This Coffee Bar Focuses Solely on Indonesian Varietals

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In 2010, when Liz Lapadula was as an environmental and intellectual property attorney with a big Midtown firm, she was anything but a coffee geek.

“Most of the time I only drank half a cup a day,” she recalls, adding that she took it with milk and sugar.

But on a trip to Jakarta — the capital of Indonesia, where Lapadula grew up — her sister insisted she try a new high-end coffee shop featuring locally sourced single-origin varietals. She was floored by the complexity not just of the bean, but of her native country.

Over time, what started out as a desire to learn more about roasts, blends and brewing as they applied to Indonesian terroir — “I’m interested in everything,” says Lapadula, who is also a trained scientist — became an obsession. By April 2013 she had graduated from the American Barista School in Portland, Oregon, and left her firm to open Kopi Kopi, named after the Indonesian word for coffee, a block from Washington Square Park.

Unlike any other coffee shop in the city, Kopi Kopi is focused solely on Indonesian varietals, which are roasted to order for Lapadula in Brooklyn. Directly sourced from smaller growers on the 18,000-plus islands that make up the country (Bali, Sumatra and Java being some of the best-known), those include the chocolatey Java Taman Dadar, from a rare, independently run operation on Indonesia’s biggest island, or sweet beans from the region of Manggarai on the island of Flores.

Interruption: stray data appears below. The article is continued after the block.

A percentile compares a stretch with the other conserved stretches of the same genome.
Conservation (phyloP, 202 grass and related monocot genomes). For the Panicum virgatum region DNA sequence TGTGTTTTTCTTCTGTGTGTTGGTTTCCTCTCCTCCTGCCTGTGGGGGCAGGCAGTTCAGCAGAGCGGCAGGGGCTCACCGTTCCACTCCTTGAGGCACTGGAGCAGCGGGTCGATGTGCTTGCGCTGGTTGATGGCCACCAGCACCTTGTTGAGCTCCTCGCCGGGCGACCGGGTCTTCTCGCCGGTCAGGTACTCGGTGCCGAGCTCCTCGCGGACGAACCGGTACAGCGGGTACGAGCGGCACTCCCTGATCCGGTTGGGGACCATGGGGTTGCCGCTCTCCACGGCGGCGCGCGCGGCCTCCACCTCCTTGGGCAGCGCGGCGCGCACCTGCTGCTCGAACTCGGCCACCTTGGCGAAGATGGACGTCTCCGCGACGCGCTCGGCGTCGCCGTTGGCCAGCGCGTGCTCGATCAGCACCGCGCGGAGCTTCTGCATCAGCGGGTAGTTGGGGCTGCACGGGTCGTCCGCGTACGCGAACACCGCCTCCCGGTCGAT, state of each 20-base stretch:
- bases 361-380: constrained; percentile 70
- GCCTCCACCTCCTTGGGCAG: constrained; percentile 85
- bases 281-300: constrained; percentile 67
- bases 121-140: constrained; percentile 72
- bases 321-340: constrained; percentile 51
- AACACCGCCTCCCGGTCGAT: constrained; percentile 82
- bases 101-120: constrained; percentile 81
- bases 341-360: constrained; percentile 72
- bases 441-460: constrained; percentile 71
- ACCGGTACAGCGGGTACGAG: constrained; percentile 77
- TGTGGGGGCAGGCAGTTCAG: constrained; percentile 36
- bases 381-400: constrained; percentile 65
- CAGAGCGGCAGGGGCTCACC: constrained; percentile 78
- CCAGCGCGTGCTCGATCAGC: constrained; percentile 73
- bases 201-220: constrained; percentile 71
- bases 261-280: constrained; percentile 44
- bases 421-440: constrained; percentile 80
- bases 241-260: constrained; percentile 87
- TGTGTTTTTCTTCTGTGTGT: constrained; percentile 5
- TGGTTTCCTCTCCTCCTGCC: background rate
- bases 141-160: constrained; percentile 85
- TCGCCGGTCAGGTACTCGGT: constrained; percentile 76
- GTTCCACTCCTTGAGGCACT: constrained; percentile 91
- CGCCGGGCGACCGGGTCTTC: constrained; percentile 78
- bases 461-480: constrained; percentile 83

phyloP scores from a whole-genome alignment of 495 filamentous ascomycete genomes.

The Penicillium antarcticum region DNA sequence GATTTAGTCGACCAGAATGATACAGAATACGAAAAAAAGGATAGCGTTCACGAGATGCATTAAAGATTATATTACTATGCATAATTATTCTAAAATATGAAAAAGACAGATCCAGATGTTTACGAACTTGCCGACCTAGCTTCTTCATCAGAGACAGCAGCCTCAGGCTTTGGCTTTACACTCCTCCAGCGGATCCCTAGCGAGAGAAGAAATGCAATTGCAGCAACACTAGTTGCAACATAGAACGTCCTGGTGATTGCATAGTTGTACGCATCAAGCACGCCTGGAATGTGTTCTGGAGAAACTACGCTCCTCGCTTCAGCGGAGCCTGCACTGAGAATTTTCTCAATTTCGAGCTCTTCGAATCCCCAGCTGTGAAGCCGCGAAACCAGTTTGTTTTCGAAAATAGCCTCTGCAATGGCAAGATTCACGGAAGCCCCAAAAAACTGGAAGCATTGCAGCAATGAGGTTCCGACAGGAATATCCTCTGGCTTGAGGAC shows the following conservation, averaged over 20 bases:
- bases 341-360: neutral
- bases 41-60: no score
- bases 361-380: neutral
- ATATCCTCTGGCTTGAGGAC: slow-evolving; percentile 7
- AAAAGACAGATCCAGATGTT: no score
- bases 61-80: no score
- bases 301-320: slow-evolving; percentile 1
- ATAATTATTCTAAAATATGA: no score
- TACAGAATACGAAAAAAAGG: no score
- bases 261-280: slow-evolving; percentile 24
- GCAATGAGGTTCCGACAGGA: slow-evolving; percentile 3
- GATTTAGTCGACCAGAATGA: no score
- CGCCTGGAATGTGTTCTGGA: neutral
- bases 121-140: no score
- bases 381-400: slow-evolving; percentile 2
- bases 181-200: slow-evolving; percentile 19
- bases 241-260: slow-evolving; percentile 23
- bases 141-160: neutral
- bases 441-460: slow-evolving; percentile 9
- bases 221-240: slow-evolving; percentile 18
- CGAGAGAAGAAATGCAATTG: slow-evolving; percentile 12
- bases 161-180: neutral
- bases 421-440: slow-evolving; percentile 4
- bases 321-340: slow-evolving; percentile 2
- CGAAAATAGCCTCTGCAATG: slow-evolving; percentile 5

All can be prepared as espresso or to Lapadula’s precise flavor specifications in her Alpha Dominche Steampunk, an obscure tea- and coffee-brewing machine with clear glass columns that looks and acts like lab equipment. It lets you tinker ad infinitum with temperature, time, volume and agitation cycles.

Unlike any other coffee shop in the city, Kopi Kopi is focused solely on Indonesian varietals, which are roasted to order for Lapadula in Brooklyn.

Yet perfect pour-overs are only the beginning at Kopi Kopi, where the walls are decorated with pieces Lapadula has collected from each coffee-growing region of the country. Lapadula also wants her café to be what she likes to call “a portal to Indonesia,” complete with a full kitchen whose staff was trained with help from her friend Henry Alexie Bloem, the president of Indonesian Chef Association and a judge on “Top Chef” Indonesia. (She’s also tapped her family for help: Two of her four adult children are also certified baristas, and sometimes work the counter.)

At Kopi Kopi, you can now sample Indonesian drinks like the es alpukat, a chilled mug filled with layers of creamy avocado, iced coffee and frothed milk; or bandrek, a hot ginger brew made with cinnamon and cloves. There are snacks like pisang molen, or pastry-dough-wrapped sweets stuffed with bananas, mild cheese and chocolate; wide bowls of soto ayam, a spicy chicken and potato soup dressed with chili sauce and a squeeze of lemon; and classic Indonesian dishes like the beef stew called rendang, or nasi goreng, a version of fried rice served with skewers of chicken satay and peanut sauce.

Indeed, just as Lapadula went full bore into the nuances of coffee, today she’s often tweaking her menu after learning a new technique or tasting a new ingredient, intent on showing the rest of us what she’s rediscovering about Indonesia. Some of her proudest achievements to date, she insists, aren’t her recipes for Balinese chili sauce (by special request only) or her skill with the Alpha Dominche, but the fact she’s convinced more than one customer to visit her former home.

And it’s all thanks to that one cup of coffee, admits Lapadula: “It basically opened my mind.”

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